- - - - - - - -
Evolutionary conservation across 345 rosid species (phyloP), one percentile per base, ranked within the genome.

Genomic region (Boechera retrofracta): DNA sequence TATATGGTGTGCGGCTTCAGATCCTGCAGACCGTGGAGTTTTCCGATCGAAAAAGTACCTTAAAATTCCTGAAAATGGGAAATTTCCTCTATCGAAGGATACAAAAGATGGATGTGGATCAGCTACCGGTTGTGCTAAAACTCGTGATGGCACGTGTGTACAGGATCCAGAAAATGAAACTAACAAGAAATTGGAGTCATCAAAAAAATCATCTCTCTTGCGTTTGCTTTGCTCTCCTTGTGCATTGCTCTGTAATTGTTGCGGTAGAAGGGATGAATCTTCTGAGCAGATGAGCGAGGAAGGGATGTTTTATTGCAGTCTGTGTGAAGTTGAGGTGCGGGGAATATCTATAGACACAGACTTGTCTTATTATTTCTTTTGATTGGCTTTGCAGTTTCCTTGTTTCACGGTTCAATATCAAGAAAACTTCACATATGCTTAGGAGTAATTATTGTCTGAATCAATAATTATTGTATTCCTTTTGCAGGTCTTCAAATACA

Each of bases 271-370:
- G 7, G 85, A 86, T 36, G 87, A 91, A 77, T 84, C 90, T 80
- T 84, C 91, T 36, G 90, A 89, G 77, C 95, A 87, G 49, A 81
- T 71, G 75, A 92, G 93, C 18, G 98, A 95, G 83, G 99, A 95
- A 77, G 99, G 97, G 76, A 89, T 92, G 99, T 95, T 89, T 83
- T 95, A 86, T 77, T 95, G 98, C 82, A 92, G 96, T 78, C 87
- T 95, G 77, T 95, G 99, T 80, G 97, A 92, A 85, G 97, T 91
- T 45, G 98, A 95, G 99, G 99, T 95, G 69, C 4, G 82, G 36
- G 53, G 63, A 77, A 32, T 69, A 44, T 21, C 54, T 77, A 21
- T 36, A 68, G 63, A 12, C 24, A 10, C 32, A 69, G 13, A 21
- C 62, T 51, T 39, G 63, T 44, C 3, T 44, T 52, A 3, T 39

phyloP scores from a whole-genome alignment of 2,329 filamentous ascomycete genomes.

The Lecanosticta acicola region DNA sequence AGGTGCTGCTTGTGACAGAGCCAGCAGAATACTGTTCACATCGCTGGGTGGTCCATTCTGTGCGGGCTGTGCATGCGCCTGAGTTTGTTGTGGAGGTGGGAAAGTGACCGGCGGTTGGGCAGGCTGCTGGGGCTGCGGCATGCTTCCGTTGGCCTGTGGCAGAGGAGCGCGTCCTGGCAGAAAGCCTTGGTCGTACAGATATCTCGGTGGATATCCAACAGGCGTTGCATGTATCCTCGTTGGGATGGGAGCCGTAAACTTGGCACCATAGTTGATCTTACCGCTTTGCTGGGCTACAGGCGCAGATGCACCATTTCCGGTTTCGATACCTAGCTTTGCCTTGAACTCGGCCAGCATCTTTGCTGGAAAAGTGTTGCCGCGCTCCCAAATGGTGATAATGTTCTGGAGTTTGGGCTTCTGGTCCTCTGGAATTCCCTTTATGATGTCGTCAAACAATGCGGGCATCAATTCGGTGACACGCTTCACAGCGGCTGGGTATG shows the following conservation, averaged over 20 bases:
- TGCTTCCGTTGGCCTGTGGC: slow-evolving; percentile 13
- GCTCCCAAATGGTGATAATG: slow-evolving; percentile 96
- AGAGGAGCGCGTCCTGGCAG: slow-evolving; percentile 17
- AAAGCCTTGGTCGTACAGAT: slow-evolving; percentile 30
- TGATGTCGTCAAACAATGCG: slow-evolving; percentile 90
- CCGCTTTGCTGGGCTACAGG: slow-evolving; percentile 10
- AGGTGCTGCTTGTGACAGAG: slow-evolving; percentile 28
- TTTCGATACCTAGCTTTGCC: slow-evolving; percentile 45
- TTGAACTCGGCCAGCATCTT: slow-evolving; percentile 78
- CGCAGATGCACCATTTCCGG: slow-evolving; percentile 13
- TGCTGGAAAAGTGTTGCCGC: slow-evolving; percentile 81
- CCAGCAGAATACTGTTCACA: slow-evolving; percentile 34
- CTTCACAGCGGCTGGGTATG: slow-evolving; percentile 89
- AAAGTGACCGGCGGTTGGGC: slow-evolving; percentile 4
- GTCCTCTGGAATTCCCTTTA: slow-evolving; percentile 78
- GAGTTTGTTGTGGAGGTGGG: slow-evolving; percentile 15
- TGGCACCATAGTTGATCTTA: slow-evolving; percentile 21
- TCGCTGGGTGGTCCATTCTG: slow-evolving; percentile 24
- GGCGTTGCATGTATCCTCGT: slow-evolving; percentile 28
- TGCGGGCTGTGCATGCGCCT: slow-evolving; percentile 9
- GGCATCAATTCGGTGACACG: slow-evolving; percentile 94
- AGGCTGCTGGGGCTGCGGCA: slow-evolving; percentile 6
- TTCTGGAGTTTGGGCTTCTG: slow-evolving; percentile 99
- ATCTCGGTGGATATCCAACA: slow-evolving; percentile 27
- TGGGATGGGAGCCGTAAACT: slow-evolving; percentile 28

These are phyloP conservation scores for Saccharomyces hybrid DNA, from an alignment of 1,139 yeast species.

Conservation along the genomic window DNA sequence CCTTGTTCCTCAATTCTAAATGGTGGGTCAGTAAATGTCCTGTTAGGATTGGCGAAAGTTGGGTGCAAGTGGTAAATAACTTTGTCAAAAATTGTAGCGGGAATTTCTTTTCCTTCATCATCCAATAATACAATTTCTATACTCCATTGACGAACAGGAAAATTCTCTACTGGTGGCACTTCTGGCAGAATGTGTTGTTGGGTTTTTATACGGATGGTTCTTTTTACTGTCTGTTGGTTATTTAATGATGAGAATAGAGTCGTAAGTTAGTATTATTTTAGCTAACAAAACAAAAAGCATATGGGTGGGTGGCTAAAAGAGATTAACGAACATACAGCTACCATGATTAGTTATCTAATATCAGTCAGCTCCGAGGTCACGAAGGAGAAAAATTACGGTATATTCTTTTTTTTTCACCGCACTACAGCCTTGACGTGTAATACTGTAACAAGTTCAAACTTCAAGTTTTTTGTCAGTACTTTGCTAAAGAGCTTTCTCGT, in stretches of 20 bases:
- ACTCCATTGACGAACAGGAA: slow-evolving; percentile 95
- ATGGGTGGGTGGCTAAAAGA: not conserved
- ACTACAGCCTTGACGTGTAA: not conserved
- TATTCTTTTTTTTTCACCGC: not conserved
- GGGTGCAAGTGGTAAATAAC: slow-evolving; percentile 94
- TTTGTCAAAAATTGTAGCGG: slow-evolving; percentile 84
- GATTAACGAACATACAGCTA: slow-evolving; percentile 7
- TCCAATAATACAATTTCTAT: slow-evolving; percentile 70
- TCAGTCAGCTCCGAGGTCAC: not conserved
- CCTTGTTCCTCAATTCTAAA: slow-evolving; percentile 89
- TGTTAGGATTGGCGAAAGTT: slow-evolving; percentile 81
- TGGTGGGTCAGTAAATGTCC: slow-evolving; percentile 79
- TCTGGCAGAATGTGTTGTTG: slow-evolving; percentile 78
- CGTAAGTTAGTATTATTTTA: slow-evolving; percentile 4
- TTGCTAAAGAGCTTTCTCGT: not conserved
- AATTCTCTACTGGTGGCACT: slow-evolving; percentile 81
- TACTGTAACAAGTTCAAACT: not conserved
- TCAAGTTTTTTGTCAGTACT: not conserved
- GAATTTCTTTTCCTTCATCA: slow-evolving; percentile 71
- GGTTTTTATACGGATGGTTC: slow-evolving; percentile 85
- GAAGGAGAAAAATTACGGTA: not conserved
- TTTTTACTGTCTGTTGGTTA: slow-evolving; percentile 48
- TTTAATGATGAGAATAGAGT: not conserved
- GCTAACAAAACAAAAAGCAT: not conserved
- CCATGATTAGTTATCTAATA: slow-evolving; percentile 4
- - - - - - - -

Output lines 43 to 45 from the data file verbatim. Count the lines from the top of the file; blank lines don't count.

- ACTCCATTGACGAACAGGAA: slow-evolving; percentile 95
- ATGGGTGGGTGGCTAAAAGA: not conserved
- ACTACAGCCTTGACGTGTAA: not conserved